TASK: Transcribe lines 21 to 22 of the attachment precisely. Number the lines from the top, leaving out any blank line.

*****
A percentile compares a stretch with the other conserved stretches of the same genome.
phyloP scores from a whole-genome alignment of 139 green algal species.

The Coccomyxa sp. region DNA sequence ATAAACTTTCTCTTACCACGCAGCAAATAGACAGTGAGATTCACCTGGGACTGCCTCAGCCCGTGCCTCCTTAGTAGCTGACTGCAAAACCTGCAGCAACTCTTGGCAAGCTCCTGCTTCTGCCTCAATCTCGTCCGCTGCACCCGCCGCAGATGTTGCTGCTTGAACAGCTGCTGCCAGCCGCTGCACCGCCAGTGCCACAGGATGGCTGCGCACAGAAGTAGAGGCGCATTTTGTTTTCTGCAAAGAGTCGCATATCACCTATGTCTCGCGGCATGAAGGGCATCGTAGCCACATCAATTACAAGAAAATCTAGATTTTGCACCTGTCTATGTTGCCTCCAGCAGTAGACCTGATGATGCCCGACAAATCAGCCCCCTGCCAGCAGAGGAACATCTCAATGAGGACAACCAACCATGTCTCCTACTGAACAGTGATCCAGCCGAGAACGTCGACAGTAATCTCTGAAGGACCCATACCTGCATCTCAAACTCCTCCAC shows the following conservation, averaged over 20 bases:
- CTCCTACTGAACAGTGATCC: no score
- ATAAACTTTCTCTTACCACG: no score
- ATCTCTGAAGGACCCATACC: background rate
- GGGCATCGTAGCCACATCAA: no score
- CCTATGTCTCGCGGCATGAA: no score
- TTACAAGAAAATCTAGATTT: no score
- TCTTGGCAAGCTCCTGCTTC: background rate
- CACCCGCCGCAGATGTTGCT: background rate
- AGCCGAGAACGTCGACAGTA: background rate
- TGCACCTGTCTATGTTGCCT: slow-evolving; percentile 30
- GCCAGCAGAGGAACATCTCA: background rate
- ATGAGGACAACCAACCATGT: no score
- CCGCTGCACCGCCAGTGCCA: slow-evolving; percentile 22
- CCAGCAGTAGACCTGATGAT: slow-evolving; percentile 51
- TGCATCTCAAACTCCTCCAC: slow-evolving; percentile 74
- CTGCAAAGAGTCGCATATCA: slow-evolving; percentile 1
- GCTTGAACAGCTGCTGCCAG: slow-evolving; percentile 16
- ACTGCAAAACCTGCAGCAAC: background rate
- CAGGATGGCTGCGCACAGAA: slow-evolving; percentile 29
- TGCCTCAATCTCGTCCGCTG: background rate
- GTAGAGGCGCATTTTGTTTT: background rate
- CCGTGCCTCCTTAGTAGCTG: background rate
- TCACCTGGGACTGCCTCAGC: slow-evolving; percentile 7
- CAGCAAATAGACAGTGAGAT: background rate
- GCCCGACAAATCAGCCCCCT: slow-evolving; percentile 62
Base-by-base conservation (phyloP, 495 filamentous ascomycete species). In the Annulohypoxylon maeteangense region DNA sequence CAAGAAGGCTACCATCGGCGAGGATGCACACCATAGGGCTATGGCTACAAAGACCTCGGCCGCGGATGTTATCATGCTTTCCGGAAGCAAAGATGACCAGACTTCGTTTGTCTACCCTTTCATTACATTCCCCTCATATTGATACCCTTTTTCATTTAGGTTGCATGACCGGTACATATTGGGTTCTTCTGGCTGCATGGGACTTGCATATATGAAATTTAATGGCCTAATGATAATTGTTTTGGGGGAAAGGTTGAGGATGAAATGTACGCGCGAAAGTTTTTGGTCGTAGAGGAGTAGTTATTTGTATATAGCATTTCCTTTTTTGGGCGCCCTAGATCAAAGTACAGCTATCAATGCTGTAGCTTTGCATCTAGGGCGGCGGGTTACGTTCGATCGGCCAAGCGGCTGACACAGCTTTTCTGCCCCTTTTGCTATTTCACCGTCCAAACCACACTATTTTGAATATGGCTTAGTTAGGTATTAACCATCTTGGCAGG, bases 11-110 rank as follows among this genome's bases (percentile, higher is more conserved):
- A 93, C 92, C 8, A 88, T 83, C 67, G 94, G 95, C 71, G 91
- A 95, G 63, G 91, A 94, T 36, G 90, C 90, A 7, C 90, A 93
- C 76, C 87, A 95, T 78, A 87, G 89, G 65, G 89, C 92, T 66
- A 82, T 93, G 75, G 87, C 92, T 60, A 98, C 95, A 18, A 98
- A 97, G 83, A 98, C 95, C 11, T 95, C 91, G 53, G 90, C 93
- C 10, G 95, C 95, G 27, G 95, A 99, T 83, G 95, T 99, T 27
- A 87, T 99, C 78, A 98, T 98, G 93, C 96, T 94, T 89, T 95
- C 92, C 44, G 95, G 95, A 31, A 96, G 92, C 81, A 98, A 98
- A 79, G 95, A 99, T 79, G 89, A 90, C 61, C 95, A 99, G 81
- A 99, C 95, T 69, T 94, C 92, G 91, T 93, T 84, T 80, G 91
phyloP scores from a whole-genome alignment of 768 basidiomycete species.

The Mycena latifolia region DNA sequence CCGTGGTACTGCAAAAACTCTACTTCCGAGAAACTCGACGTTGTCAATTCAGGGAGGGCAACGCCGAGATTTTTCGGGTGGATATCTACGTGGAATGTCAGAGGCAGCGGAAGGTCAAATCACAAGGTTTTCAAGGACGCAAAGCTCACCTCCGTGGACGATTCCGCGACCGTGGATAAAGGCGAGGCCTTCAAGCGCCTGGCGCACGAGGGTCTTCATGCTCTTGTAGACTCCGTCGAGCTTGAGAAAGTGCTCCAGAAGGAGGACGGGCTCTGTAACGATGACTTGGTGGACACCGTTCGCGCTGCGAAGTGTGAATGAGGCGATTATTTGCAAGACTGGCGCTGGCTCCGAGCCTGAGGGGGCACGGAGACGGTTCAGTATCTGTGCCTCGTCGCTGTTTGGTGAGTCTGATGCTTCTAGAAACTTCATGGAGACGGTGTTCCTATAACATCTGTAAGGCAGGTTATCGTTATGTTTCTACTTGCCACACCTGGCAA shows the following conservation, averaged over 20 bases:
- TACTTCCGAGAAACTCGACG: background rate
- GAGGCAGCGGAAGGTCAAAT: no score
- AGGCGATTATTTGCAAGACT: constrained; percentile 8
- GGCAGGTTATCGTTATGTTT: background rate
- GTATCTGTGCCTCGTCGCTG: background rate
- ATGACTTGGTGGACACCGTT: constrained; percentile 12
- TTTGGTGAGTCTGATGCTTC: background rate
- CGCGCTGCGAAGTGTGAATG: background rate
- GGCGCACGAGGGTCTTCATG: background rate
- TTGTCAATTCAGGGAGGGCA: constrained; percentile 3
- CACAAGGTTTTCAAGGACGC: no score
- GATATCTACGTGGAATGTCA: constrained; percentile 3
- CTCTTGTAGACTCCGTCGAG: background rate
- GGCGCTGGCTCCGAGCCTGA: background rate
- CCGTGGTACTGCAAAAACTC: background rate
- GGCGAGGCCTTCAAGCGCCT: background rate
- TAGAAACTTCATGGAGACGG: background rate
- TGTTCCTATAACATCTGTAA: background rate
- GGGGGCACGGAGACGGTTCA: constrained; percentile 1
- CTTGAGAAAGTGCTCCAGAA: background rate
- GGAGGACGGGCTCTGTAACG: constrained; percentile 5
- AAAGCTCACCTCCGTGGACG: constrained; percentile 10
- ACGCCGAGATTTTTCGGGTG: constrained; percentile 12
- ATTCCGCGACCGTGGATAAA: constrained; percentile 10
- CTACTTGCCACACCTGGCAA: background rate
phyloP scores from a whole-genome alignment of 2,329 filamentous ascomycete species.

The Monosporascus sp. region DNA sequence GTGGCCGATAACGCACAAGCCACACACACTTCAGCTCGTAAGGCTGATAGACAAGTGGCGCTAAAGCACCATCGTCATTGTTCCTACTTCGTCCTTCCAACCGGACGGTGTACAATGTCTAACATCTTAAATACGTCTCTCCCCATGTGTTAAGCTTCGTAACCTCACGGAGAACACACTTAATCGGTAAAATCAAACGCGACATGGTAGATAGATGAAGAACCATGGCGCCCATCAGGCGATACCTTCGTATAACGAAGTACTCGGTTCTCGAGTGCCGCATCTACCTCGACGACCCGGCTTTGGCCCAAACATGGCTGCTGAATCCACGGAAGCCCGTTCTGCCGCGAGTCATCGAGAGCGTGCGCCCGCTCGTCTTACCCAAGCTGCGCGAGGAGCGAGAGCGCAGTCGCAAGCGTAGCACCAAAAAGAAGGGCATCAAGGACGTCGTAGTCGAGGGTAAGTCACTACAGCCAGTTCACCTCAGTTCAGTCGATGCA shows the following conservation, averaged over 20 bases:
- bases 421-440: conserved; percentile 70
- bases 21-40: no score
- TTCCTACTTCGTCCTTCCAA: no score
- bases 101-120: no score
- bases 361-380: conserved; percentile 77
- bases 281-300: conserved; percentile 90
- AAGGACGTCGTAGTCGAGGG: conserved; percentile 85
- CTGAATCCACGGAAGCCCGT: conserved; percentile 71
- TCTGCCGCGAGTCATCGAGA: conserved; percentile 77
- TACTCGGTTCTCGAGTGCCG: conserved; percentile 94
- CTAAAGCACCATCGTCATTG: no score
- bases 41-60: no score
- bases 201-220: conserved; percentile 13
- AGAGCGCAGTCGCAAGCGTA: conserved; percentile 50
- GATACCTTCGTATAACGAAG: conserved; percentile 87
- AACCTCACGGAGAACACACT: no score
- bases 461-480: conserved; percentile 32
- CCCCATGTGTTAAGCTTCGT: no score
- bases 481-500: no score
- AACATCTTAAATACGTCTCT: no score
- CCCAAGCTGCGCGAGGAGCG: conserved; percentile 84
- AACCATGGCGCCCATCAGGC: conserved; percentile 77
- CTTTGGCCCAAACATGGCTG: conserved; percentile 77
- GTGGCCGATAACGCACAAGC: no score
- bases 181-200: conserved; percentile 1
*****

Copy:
- ACTGCAAAACCTGCAGCAAC: background rate
- CAGGATGGCTGCGCACAGAA: slow-evolving; percentile 29